After gas concentration measurement on the 43rd day, immediately the 24 microecosystems were divided into eight groups. Each group contained three repeats used as parallel samples. Each microecosystem was injected with different concentration of 17β-E2 (99%; J&K) solutions. The final 17β-E2 concentrations were 0.0 ng/L, 1.0 ng/L, 10.0 ng/L, 50.0 ng/L, 100.0 ng/L, 500.0 ng/L, 1,000.0 ng/L and 10,000.0 ng/L in each group, respectively. Then, these contaminated microecosystems were put back into the thermostatic cultivation box for static culturing at 35 °C. The concentration and pressure of CH4 and CO2 were measured every 24 hours from the 44th to the 48th day.

Statistical analysis

Data sets were analyzed and plotted by using OriginPro 8 and Microsoft Excel 2010 software. The calculation methods for CH4 and CO2 gas production rate and extent of microbial activity have been described by Ruan et al. (2013).

RESULTS AND DISCUSSION

Concentration effect of 17β-E2 on CH4 production of aquatic anaerobic micro-organisms

During the experiment, 17β-E2 promoted or significantly promoted CH4 production from aquatic anaerobic micro-organisms. Moreover, CH4 production rate of aquatic anaerobic micro-organisms significantly increased with the increased concentration of 17β-E2. Furthermore, the impacts of different concentrations of 17β-E2 pollutants on CH4 production rate showed a staged dose promotion effect. For different measurement times – 24, 48, 72 and 96 hours – the CH4 production rate peak varied at different concentrations, respectively 100.0, 500.0 and 10,000.0 ng/L (being the latter in respect to both the 72 and 96 hour measurement) (Figure 1).

Figure 1

Concentration effect of 17β-E2 on CH4 production in anaerobic microecosystems. Compared with the blank control group, by t-test: **, p < 0.01, showed the most significant difference; *, p < 0.05, showed significant difference.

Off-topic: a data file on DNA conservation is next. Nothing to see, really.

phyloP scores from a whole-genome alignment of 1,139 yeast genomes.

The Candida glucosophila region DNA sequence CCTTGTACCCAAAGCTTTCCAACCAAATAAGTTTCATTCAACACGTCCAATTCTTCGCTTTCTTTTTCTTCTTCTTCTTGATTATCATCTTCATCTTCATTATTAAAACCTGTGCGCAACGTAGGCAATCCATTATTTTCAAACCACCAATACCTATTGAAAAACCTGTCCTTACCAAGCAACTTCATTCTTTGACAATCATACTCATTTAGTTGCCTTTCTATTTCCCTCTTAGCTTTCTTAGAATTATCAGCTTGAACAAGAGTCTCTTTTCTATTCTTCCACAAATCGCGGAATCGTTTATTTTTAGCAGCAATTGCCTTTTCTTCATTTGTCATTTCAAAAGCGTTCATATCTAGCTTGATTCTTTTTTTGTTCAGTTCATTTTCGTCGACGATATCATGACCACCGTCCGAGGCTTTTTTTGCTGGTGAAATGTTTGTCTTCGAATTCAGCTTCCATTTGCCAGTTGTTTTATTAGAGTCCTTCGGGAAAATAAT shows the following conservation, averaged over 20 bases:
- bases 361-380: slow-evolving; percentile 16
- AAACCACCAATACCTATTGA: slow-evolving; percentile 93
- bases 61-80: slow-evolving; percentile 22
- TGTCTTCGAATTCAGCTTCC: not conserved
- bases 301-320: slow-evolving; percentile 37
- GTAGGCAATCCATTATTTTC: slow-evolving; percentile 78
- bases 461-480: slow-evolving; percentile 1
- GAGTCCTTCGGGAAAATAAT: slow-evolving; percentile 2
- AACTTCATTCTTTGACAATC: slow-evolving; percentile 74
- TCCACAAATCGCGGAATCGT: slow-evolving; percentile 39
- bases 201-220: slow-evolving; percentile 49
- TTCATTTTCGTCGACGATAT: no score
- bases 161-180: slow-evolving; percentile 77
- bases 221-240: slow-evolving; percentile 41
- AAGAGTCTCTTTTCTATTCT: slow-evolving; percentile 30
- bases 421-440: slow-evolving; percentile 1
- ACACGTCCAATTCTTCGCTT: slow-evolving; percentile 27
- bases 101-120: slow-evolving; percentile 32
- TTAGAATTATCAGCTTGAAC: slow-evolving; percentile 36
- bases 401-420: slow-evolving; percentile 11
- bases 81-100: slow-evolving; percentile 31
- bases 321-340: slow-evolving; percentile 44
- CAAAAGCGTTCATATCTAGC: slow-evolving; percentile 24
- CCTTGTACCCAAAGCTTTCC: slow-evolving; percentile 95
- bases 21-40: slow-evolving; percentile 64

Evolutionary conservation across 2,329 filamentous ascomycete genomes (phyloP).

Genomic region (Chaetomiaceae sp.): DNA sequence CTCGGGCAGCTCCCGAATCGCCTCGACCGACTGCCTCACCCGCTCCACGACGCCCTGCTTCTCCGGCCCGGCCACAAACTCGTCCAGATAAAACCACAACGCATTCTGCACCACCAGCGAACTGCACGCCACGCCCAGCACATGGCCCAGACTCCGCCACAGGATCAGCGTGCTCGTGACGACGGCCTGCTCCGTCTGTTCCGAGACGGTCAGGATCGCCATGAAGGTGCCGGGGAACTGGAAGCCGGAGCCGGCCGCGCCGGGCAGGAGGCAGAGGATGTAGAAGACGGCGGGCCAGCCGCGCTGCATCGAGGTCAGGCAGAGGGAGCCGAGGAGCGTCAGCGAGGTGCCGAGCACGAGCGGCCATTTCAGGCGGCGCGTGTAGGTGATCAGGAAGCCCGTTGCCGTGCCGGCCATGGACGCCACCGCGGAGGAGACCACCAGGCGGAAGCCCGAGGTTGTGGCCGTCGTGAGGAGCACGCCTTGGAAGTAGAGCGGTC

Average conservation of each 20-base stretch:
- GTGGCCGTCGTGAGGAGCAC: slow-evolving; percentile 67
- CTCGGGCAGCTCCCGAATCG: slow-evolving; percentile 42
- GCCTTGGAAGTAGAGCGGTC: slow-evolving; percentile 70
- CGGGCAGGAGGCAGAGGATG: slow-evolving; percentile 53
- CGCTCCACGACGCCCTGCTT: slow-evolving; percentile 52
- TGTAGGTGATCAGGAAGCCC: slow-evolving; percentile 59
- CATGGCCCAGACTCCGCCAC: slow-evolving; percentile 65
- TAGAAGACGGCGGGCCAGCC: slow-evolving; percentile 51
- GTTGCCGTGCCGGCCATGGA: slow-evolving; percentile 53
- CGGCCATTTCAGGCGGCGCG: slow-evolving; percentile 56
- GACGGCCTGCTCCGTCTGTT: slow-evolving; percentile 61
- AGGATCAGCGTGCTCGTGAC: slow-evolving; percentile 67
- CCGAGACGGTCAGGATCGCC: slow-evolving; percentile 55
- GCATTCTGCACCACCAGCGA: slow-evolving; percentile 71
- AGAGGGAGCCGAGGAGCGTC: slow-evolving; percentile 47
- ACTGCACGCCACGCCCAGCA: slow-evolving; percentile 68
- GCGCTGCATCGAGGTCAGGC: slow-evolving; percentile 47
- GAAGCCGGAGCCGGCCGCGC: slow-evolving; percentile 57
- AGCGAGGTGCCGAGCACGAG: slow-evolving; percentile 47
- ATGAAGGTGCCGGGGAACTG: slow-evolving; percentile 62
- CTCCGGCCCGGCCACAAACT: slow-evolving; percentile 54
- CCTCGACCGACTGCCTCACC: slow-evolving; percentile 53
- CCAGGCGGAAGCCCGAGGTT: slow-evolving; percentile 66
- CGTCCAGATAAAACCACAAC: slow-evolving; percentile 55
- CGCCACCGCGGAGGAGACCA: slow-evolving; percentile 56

Figure 1

Concentration effect of 17β-E2 on CH4 production in anaerobic microecosystems. Compared with the blank control group, by t-test: **, p < 0.01, showed the most significant difference; *, p < 0.05, showed significant difference.

A comparison between the effects of different concentrations of 17β-E2 on aquatic anaerobic micro-organisms' CH4 production indicated that when the concentration of 17β-E2 ≤ 100.0 ng/L, the average extent of influence on CH4 production activity was less than 100%, assuming therefore that promotion existed. Moreover, for 17β-E2 concentrations equal to or above 500.0 ng/L, the average extent of influence was greater than 350%, which indicates that significant promotion existed (Table 2).

Table 2

Extent of influence of 17β-E2 on aquatic anaerobic micro-organisms CH4 production activity

 Concentration of E2 (ng/L) 
  10 50 100 500 1,000 10,000 
The average extent of influence (%) 24 43 91 351 562 635 
The maximum degree of influence (%) 13 42 81 136 790 2004 2060 
 Concentration of E2 (ng/L) 
  10 50 100 500 1,000 10,000 
The average extent of influence (%) 24 43 91 351 562 635 
The maximum degree of influence (%) 13 42 81 136 790 2004 2060 

Linear regression analysis identifies a linear correlation between CH4 production rate of each experimental group in different time measurements and 17β-E2 concentrations. After 24 hours of 17β-E2 polluting, CH4 production rate and 17β-E2 concentration had a linear correlation in the range of 0.0–100.0 ng/L, r2 = 0.9495. After 48 hours, the range was 0.0–500.0 ng/L, r2 = 0.9935. At the 72 hour measurement, the range was 0.0–1,000.0 ng/L, r2 = 0.9624. Beyond 72 hours of 17β-E2 polluting, no correlation is found through linear regression analysis between 17β-E2 concentration and CH4 production rate. The fact that 17β-E2 gradually degraded in the systems may have been the prime factor for such a finding.